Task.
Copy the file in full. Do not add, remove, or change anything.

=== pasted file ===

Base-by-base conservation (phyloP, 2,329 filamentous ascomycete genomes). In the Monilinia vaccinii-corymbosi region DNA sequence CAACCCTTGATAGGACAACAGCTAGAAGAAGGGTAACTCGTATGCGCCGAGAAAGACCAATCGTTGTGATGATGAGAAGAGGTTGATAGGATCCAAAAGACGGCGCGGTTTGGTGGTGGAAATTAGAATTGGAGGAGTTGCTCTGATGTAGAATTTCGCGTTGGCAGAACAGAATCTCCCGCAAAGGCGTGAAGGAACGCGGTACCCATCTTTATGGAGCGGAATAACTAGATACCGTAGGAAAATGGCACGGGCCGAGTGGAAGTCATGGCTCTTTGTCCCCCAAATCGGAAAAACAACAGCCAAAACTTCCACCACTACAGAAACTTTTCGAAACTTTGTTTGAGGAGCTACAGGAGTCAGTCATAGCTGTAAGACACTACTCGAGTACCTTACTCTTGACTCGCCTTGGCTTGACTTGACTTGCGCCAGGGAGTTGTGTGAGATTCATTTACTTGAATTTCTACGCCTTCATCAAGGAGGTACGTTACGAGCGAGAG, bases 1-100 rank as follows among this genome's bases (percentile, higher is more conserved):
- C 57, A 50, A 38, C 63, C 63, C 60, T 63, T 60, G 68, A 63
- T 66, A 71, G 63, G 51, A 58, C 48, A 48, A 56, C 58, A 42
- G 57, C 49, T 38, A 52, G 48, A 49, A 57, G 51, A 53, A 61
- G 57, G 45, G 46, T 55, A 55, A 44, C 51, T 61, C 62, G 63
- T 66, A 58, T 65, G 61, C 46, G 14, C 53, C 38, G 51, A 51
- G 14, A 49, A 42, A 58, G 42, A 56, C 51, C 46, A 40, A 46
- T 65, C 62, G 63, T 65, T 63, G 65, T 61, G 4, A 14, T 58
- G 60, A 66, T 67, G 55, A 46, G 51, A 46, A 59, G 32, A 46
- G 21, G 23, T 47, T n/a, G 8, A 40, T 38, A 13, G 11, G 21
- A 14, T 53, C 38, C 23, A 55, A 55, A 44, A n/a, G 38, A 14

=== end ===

Base-by-base conservation (phyloP, 2,329 filamentous ascomycete genomes). In the Monilinia vaccinii-corymbosi region DNA sequence CAACCCTTGATAGGACAACAGCTAGAAGAAGGGTAACTCGTATGCGCCGAGAAAGACCAATCGTTGTGATGATGAGAAGAGGTTGATAGGATCCAAAAGACGGCGCGGTTTGGTGGTGGAAATTAGAATTGGAGGAGTTGCTCTGATGTAGAATTTCGCGTTGGCAGAACAGAATCTCCCGCAAAGGCGTGAAGGAACGCGGTACCCATCTTTATGGAGCGGAATAACTAGATACCGTAGGAAAATGGCACGGGCCGAGTGGAAGTCATGGCTCTTTGTCCCCCAAATCGGAAAAACAACAGCCAAAACTTCCACCACTACAGAAACTTTTCGAAACTTTGTTTGAGGAGCTACAGGAGTCAGTCATAGCTGTAAGACACTACTCGAGTACCTTACTCTTGACTCGCCTTGGCTTGACTTGACTTGCGCCAGGGAGTTGTGTGAGATTCATTTACTTGAATTTCTACGCCTTCATCAAGGAGGTACGTTACGAGCGAGAG, bases 1-100 rank as follows among this genome's bases (percentile, higher is more conserved):
- C 57, A 50, A 38, C 63, C 63, C 60, T 63, T 60, G 68, A 63
- T 66, A 71, G 63, G 51, A 58, C 48, A 48, A 56, C 58, A 42
- G 57, C 49, T 38, A 52, G 48, A 49, A 57, G 51, A 53, A 61
- G 57, G 45, G 46, T 55, A 55, A 44, C 51, T 61, C 62, G 63
- T 66, A 58, T 65, G 61, C 46, G 14, C 53, C 38, G 51, A 51
- G 14, A 49, A 42, A 58, G 42, A 56, C 51, C 46, A 40, A 46
- T 65, C 62, G 63, T 65, T 63, G 65, T 61, G 4, A 14, T 58
- G 60, A 66, T 67, G 55, A 46, G 51, A 46, A 59, G 32, A 46
- G 21, G 23, T 47, T n/a, G 8, A 40, T 38, A 13, G 11, G 21
- A 14, T 53, C 38, C 23, A 55, A 55, A 44, A n/a, G 38, A 14